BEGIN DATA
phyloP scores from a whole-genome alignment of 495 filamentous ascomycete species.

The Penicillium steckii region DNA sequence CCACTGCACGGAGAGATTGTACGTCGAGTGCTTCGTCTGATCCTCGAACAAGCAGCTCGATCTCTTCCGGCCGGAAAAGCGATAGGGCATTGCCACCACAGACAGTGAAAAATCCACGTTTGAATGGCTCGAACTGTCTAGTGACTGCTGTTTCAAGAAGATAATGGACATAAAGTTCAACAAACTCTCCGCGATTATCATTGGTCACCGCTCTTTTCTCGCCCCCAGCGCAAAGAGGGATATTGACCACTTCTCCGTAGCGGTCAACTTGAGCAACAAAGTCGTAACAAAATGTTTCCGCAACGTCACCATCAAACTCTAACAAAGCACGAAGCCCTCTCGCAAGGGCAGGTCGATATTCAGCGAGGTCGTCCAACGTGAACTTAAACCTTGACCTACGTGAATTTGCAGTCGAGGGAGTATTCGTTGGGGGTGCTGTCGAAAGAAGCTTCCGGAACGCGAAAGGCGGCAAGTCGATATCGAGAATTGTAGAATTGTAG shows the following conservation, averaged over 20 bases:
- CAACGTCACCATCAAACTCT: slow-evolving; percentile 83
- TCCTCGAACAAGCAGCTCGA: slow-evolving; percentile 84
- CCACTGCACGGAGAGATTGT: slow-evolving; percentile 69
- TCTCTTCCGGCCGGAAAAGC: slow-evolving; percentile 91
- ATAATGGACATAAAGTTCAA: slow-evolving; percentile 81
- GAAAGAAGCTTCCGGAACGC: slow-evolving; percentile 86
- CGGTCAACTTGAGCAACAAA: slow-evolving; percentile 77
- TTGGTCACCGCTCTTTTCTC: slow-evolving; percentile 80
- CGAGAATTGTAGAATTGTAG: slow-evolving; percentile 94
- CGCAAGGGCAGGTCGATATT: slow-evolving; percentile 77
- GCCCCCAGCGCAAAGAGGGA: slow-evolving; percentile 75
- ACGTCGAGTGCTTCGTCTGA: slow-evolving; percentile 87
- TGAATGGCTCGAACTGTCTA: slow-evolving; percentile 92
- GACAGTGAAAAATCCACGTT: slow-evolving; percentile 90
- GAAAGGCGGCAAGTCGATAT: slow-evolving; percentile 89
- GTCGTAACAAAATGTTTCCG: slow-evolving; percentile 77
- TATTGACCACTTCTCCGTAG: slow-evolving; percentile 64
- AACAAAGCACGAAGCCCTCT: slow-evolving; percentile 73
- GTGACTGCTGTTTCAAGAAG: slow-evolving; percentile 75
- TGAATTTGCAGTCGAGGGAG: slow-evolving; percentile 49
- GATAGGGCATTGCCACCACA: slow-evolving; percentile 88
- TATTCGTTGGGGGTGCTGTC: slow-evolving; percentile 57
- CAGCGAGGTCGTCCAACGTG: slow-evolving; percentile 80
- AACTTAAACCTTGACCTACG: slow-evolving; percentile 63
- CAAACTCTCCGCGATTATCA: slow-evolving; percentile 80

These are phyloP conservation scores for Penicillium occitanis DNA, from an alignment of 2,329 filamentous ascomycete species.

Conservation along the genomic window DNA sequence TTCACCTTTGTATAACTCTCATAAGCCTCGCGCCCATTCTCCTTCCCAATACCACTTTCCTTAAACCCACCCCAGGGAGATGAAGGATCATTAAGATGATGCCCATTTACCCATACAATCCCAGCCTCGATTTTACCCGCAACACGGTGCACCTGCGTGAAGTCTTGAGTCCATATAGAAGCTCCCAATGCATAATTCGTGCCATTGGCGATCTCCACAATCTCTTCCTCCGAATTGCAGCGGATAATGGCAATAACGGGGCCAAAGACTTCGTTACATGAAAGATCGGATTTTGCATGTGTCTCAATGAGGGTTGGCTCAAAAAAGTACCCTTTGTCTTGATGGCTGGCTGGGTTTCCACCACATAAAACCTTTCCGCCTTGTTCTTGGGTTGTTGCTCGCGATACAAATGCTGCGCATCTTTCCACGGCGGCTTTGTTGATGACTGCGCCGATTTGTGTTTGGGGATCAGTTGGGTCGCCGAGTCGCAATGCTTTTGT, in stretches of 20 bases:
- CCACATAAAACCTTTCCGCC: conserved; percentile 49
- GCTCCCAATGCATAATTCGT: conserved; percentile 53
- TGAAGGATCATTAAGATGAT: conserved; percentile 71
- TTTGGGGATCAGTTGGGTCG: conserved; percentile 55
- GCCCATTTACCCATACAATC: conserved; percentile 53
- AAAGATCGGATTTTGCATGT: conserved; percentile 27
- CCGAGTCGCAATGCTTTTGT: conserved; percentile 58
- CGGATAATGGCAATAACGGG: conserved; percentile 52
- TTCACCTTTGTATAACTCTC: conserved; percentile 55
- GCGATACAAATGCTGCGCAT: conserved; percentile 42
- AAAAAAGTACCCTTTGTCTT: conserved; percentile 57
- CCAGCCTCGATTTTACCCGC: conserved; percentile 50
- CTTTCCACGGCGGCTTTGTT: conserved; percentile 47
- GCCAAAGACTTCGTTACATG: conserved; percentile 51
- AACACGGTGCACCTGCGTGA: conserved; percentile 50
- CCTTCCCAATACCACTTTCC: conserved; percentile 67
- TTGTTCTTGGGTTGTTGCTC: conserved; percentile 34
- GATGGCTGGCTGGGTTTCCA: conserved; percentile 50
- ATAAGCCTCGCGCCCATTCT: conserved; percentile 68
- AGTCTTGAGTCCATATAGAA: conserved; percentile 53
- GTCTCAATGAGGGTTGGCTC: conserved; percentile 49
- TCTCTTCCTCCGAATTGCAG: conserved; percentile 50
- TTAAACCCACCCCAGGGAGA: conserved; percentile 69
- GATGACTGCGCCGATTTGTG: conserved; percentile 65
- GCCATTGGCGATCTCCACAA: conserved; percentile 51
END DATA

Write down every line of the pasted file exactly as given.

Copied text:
phyloP scores from a whole-genome alignment of 495 filamentous ascomycete species.

The Penicillium steckii region DNA sequence CCACTGCACGGAGAGATTGTACGTCGAGTGCTTCGTCTGATCCTCGAACAAGCAGCTCGATCTCTTCCGGCCGGAAAAGCGATAGGGCATTGCCACCACAGACAGTGAAAAATCCACGTTTGAATGGCTCGAACTGTCTAGTGACTGCTGTTTCAAGAAGATAATGGACATAAAGTTCAACAAACTCTCCGCGATTATCATTGGTCACCGCTCTTTTCTCGCCCCCAGCGCAAAGAGGGATATTGACCACTTCTCCGTAGCGGTCAACTTGAGCAACAAAGTCGTAACAAAATGTTTCCGCAACGTCACCATCAAACTCTAACAAAGCACGAAGCCCTCTCGCAAGGGCAGGTCGATATTCAGCGAGGTCGTCCAACGTGAACTTAAACCTTGACCTACGTGAATTTGCAGTCGAGGGAGTATTCGTTGGGGGTGCTGTCGAAAGAAGCTTCCGGAACGCGAAAGGCGGCAAGTCGATATCGAGAATTGTAGAATTGTAG shows the following conservation, averaged over 20 bases:
- CAACGTCACCATCAAACTCT: slow-evolving; percentile 83
- TCCTCGAACAAGCAGCTCGA: slow-evolving; percentile 84
- CCACTGCACGGAGAGATTGT: slow-evolving; percentile 69
- TCTCTTCCGGCCGGAAAAGC: slow-evolving; percentile 91
- ATAATGGACATAAAGTTCAA: slow-evolving; percentile 81
- GAAAGAAGCTTCCGGAACGC: slow-evolving; percentile 86
- CGGTCAACTTGAGCAACAAA: slow-evolving; percentile 77
- TTGGTCACCGCTCTTTTCTC: slow-evolving; percentile 80
- CGAGAATTGTAGAATTGTAG: slow-evolving; percentile 94
- CGCAAGGGCAGGTCGATATT: slow-evolving; percentile 77
- GCCCCCAGCGCAAAGAGGGA: slow-evolving; percentile 75
- ACGTCGAGTGCTTCGTCTGA: slow-evolving; percentile 87
- TGAATGGCTCGAACTGTCTA: slow-evolving; percentile 92
- GACAGTGAAAAATCCACGTT: slow-evolving; percentile 90
- GAAAGGCGGCAAGTCGATAT: slow-evolving; percentile 89
- GTCGTAACAAAATGTTTCCG: slow-evolving; percentile 77
- TATTGACCACTTCTCCGTAG: slow-evolving; percentile 64
- AACAAAGCACGAAGCCCTCT: slow-evolving; percentile 73
- GTGACTGCTGTTTCAAGAAG: slow-evolving; percentile 75
- TGAATTTGCAGTCGAGGGAG: slow-evolving; percentile 49
- GATAGGGCATTGCCACCACA: slow-evolving; percentile 88
- TATTCGTTGGGGGTGCTGTC: slow-evolving; percentile 57
- CAGCGAGGTCGTCCAACGTG: slow-evolving; percentile 80
- AACTTAAACCTTGACCTACG: slow-evolving; percentile 63
- CAAACTCTCCGCGATTATCA: slow-evolving; percentile 80

These are phyloP conservation scores for Penicillium occitanis DNA, from an alignment of 2,329 filamentous ascomycete species.

Conservation along the genomic window DNA sequence TTCACCTTTGTATAACTCTCATAAGCCTCGCGCCCATTCTCCTTCCCAATACCACTTTCCTTAAACCCACCCCAGGGAGATGAAGGATCATTAAGATGATGCCCATTTACCCATACAATCCCAGCCTCGATTTTACCCGCAACACGGTGCACCTGCGTGAAGTCTTGAGTCCATATAGAAGCTCCCAATGCATAATTCGTGCCATTGGCGATCTCCACAATCTCTTCCTCCGAATTGCAGCGGATAATGGCAATAACGGGGCCAAAGACTTCGTTACATGAAAGATCGGATTTTGCATGTGTCTCAATGAGGGTTGGCTCAAAAAAGTACCCTTTGTCTTGATGGCTGGCTGGGTTTCCACCACATAAAACCTTTCCGCCTTGTTCTTGGGTTGTTGCTCGCGATACAAATGCTGCGCATCTTTCCACGGCGGCTTTGTTGATGACTGCGCCGATTTGTGTTTGGGGATCAGTTGGGTCGCCGAGTCGCAATGCTTTTGT, in stretches of 20 bases:
- CCACATAAAACCTTTCCGCC: conserved; percentile 49
- GCTCCCAATGCATAATTCGT: conserved; percentile 53
- TGAAGGATCATTAAGATGAT: conserved; percentile 71
- TTTGGGGATCAGTTGGGTCG: conserved; percentile 55
- GCCCATTTACCCATACAATC: conserved; percentile 53
- AAAGATCGGATTTTGCATGT: conserved; percentile 27
- CCGAGTCGCAATGCTTTTGT: conserved; percentile 58
- CGGATAATGGCAATAACGGG: conserved; percentile 52
- TTCACCTTTGTATAACTCTC: conserved; percentile 55
- GCGATACAAATGCTGCGCAT: conserved; percentile 42
- AAAAAAGTACCCTTTGTCTT: conserved; percentile 57
- CCAGCCTCGATTTTACCCGC: conserved; percentile 50
- CTTTCCACGGCGGCTTTGTT: conserved; percentile 47
- GCCAAAGACTTCGTTACATG: conserved; percentile 51
- AACACGGTGCACCTGCGTGA: conserved; percentile 50
- CCTTCCCAATACCACTTTCC: conserved; percentile 67
- TTGTTCTTGGGTTGTTGCTC: conserved; percentile 34
- GATGGCTGGCTGGGTTTCCA: conserved; percentile 50
- ATAAGCCTCGCGCCCATTCT: conserved; percentile 68
- AGTCTTGAGTCCATATAGAA: conserved; percentile 53
- GTCTCAATGAGGGTTGGCTC: conserved; percentile 49
- TCTCTTCCTCCGAATTGCAG: conserved; percentile 50
- TTAAACCCACCCCAGGGAGA: conserved; percentile 69
- GATGACTGCGCCGATTTGTG: conserved; percentile 65
- GCCATTGGCGATCTCCACAA: conserved; percentile 51